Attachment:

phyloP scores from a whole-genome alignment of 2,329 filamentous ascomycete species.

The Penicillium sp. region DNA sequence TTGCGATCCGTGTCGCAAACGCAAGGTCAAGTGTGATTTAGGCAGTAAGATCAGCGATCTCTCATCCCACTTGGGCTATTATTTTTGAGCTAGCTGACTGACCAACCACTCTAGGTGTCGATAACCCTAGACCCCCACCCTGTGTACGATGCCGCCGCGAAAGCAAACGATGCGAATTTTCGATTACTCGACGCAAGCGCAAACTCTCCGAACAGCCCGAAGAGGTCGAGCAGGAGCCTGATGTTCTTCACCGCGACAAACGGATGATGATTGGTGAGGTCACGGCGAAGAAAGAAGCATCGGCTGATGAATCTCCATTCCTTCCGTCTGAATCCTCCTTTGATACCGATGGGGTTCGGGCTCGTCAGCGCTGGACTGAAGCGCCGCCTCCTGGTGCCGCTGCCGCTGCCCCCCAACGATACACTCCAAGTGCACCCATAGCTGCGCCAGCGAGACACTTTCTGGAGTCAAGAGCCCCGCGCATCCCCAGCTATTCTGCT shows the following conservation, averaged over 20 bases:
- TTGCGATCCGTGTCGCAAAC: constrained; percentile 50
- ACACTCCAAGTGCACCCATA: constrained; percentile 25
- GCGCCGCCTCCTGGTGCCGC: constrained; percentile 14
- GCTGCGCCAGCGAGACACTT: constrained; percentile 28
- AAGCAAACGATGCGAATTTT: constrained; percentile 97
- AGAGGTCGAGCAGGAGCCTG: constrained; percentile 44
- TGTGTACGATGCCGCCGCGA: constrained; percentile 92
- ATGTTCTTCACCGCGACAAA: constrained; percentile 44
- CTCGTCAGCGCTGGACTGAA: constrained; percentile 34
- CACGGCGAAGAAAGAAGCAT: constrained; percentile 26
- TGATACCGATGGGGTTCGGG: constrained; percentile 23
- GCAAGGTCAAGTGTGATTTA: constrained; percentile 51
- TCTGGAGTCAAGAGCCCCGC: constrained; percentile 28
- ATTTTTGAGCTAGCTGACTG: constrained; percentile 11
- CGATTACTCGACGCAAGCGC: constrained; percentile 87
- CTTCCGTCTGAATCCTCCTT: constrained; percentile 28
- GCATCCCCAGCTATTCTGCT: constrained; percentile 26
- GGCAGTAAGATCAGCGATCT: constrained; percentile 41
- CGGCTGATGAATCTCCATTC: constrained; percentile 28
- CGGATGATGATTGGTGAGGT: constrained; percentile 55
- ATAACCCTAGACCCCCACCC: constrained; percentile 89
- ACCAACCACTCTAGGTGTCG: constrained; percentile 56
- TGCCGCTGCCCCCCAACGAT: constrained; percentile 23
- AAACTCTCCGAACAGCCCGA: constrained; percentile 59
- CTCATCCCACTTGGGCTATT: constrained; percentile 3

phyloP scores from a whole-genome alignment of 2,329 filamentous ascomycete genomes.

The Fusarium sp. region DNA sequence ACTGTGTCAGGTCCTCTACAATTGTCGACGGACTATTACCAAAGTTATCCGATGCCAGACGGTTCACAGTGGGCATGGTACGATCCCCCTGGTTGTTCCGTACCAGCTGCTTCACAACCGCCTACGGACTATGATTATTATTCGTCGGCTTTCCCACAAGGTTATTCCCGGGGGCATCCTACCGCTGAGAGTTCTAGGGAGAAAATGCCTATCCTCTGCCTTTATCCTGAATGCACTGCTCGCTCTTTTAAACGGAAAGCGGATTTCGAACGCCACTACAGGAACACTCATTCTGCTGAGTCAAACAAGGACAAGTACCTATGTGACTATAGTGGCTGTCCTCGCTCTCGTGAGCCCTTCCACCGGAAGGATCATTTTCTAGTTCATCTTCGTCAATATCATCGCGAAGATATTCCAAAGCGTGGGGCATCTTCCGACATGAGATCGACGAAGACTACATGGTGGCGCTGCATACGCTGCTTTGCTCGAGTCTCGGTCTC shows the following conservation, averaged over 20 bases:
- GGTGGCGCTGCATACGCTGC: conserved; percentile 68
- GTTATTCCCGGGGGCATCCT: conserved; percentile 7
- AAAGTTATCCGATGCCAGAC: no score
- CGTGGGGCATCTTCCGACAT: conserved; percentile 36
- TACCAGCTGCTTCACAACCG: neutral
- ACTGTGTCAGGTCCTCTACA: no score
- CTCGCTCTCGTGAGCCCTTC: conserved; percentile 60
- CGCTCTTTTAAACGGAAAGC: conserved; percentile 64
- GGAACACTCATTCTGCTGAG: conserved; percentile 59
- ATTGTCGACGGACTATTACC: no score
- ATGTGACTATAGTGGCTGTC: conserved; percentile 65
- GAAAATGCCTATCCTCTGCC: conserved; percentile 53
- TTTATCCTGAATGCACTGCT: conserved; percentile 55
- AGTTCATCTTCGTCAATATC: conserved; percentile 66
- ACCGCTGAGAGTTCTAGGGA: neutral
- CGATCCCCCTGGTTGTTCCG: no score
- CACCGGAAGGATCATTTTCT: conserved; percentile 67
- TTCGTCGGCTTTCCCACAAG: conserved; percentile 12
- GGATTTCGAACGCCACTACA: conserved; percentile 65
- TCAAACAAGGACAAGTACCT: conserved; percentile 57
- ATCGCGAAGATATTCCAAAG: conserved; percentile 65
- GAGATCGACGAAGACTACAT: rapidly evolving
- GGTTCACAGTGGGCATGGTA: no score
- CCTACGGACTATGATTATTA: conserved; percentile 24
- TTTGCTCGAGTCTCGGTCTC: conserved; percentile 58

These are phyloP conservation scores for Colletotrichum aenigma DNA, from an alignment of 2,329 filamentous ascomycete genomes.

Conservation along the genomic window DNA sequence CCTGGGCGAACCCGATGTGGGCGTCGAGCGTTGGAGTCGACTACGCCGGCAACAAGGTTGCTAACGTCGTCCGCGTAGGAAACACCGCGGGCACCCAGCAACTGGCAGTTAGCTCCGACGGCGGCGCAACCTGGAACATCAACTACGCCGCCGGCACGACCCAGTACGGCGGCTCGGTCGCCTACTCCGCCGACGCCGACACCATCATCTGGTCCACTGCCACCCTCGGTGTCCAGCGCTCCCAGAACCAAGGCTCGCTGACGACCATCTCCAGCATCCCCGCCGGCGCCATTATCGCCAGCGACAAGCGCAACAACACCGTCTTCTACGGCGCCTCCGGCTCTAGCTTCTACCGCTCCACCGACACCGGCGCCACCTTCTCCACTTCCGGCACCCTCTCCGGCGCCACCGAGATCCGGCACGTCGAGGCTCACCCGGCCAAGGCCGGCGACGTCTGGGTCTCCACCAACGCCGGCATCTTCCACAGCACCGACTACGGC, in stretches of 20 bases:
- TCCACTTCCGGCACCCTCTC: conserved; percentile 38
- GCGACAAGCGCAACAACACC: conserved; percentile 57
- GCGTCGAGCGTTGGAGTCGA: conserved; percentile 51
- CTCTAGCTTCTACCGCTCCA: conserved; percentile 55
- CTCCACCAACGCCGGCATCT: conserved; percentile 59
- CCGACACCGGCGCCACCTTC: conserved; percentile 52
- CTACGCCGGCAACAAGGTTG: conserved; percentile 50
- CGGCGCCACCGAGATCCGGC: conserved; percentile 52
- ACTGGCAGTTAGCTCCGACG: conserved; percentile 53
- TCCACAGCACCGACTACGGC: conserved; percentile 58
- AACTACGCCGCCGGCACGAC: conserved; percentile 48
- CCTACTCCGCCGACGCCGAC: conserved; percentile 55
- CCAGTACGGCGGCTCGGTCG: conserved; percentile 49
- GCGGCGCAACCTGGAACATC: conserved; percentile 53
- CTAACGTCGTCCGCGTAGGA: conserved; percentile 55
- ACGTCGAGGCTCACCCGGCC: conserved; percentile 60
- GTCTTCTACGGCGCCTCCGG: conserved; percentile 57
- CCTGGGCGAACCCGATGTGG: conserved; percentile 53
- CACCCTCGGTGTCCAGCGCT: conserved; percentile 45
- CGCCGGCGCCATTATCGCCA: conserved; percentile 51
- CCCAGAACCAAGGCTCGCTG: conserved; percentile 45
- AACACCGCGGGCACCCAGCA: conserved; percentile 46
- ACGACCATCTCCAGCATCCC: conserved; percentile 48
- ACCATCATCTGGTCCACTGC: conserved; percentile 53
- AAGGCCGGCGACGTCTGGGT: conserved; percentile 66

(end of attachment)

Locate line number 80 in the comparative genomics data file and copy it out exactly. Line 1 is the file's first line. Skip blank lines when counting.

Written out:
- ACCATCATCTGGTCCACTGC: conserved; percentile 53